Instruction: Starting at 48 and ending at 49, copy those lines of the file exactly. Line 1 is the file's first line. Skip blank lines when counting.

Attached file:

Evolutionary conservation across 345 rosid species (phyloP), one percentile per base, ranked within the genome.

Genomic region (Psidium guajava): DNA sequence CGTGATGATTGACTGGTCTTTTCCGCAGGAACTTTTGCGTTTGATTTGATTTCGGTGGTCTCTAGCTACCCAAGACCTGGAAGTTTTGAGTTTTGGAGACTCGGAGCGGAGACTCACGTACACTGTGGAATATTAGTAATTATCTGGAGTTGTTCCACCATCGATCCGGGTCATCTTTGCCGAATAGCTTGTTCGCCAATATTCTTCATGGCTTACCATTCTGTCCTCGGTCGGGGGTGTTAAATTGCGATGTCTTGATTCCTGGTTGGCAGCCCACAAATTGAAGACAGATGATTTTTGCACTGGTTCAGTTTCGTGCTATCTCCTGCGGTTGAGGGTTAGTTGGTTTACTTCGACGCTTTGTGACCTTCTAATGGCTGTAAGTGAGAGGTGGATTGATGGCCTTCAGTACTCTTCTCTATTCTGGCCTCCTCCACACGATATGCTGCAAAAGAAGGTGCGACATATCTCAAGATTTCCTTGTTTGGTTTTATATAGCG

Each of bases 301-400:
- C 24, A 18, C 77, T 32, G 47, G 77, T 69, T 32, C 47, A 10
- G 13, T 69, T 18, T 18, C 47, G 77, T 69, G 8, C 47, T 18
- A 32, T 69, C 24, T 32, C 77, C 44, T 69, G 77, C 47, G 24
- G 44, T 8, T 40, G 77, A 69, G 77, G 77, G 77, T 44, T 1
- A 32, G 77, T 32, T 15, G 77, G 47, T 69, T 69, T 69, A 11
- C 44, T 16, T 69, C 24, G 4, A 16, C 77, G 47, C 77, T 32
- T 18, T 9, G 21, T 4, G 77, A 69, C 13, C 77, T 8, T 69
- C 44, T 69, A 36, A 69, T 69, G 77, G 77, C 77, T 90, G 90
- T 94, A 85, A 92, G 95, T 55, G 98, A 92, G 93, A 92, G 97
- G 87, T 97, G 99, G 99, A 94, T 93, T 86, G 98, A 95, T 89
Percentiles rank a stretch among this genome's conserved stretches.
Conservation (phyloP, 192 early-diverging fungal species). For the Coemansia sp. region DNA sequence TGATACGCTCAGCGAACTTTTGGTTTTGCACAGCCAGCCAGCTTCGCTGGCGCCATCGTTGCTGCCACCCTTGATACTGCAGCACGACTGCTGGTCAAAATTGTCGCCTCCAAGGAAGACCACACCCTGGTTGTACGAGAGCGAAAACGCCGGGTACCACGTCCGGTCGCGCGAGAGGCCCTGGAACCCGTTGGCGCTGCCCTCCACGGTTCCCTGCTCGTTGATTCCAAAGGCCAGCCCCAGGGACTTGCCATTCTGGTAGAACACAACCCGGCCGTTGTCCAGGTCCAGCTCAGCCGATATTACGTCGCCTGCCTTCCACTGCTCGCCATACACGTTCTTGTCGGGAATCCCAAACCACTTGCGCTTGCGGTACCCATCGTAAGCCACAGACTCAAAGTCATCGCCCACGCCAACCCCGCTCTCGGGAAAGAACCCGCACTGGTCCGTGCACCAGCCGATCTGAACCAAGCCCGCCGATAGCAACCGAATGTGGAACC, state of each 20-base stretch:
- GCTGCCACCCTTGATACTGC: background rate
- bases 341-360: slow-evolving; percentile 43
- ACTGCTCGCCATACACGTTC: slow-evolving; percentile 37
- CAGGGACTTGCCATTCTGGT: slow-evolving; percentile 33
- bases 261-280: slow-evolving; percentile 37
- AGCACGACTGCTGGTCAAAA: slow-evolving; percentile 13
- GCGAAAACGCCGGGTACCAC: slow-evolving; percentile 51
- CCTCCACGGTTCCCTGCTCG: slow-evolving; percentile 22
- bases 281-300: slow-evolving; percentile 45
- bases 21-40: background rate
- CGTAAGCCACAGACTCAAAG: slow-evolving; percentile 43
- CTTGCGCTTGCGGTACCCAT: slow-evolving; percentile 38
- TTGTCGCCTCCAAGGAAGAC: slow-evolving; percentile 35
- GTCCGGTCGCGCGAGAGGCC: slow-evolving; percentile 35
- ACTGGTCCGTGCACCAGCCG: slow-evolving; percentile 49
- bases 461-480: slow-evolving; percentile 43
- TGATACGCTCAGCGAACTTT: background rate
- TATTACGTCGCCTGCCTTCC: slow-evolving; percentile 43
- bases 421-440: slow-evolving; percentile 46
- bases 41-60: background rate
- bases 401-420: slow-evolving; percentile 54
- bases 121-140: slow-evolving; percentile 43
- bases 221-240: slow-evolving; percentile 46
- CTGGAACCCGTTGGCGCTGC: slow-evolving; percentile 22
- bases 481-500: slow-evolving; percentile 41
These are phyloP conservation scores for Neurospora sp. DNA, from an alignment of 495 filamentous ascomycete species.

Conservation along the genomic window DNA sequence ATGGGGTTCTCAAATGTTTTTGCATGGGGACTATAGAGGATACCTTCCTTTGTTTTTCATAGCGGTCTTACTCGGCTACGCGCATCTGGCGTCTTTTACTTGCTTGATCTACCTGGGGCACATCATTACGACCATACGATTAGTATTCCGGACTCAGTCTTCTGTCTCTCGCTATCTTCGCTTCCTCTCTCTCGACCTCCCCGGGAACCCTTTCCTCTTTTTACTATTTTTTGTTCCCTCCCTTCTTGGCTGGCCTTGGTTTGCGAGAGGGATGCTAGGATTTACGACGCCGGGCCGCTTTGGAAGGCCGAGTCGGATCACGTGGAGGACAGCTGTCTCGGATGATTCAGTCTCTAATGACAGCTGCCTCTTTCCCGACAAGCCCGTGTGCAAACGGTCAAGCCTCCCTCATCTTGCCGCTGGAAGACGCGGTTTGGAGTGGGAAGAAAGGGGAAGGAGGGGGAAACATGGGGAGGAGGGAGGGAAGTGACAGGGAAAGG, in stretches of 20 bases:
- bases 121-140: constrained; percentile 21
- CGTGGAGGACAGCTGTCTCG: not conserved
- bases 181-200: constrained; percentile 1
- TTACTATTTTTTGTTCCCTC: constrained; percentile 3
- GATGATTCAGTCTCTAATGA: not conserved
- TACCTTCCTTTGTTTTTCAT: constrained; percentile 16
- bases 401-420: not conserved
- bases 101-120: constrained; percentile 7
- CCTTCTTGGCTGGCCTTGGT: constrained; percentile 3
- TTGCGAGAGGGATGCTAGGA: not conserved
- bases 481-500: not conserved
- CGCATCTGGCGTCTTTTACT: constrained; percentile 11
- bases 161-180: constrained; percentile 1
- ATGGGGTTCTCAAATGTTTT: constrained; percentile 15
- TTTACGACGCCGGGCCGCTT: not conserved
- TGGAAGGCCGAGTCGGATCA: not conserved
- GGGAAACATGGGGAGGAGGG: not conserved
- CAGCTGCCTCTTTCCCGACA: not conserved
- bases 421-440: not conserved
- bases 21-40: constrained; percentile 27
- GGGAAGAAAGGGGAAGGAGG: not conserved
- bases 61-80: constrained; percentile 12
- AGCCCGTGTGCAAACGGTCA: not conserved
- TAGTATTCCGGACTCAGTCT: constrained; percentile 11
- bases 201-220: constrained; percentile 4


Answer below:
- TACCTTCCTTTGTTTTTCAT: constrained; percentile 16
- bases 401-420: not conserved